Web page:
The article raises a question whether they hunted in prides or alone. There has been no evidence found for prides.
However, it occurred to me that we may have evidence stashed in some museum's closet. People have found fossils of herbivores showing signs of predation. All around the area where the sabertooth was found, people had turned up many bones of large herbivores. So here's a study waiting to be done: take some calipers and ask museums to let you examine their fossils of contemporaneous large herbivores. Caliper all the bite marks you find and attempt to match them to species. It's not rare for a solitary hunter to be driver away by a pack of smaller hunters, but they can't do that to a pride of larger hunters. If you only ever find only one set of sabertooth bite marks, or sabertooth plus smaller animals, that suggests they were solitary. If you find a kill with multiple sabertooth bite marks -- especially different adults, not just one adult with cubs -- then that supports the pride hunter theory. This study would be much cheaper and easier than trying to dig up new bones; an industrious college student could do it.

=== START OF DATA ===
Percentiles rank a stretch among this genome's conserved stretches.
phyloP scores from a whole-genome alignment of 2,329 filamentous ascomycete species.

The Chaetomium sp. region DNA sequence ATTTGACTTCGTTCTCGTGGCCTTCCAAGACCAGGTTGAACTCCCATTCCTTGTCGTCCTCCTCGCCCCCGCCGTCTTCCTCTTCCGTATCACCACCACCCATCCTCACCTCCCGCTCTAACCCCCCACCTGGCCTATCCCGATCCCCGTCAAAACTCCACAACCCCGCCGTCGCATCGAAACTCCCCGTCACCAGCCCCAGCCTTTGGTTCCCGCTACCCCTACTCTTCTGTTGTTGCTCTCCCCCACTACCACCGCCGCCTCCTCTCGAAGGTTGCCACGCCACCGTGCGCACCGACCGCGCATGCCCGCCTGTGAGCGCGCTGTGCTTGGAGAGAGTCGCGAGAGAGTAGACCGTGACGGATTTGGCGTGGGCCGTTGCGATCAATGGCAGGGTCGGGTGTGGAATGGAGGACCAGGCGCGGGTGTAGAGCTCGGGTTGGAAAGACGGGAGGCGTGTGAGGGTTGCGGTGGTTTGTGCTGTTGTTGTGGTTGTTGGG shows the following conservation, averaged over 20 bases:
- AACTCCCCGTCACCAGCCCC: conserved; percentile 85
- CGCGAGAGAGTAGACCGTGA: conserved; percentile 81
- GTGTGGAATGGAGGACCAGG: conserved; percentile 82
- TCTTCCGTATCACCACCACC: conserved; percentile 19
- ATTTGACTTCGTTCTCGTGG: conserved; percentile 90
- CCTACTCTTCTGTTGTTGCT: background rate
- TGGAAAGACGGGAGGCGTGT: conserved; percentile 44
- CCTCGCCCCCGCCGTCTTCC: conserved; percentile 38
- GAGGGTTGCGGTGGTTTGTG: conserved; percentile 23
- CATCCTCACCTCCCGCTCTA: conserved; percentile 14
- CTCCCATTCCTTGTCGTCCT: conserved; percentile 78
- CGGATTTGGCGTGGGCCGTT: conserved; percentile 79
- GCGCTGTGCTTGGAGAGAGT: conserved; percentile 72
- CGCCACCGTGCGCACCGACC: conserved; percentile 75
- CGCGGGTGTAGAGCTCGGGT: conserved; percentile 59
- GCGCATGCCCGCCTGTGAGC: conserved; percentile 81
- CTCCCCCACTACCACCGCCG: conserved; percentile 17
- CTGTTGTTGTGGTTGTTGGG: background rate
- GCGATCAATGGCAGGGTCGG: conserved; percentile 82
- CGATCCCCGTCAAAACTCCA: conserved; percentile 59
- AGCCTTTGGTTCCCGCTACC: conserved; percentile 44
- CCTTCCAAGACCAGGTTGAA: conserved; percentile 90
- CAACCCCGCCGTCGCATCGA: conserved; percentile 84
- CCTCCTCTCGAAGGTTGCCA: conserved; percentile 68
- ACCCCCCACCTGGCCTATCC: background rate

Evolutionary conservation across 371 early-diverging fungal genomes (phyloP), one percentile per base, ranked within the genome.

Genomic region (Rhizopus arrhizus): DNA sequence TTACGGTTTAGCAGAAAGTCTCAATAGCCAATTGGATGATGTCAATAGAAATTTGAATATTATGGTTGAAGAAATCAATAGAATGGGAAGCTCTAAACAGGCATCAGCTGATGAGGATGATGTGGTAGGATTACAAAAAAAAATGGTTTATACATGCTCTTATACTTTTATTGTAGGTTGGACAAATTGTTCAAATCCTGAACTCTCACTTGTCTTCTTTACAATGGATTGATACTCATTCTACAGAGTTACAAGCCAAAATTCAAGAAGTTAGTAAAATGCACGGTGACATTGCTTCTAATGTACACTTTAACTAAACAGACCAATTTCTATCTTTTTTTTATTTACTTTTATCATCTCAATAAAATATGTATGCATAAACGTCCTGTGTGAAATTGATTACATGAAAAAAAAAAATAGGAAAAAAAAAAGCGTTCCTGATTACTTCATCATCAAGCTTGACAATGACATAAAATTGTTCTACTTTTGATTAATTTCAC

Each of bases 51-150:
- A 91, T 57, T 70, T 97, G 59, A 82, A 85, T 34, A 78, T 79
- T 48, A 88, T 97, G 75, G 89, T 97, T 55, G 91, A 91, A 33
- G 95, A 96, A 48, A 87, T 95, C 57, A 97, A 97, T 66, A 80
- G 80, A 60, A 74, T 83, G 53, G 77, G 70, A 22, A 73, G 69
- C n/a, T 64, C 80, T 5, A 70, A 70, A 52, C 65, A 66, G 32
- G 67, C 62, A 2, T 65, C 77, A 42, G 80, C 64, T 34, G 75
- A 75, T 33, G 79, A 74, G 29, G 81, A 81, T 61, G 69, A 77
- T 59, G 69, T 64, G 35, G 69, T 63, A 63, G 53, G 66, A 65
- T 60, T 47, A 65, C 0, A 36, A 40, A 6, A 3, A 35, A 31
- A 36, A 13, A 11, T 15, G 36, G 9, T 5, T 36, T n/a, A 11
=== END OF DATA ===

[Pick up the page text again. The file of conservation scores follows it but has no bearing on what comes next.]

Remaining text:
So if any of you know somebody who studies saberteeth, maybe ask if anyone has thought to do this yet. Recent years have seen some very exciting finds turned up from museum storage.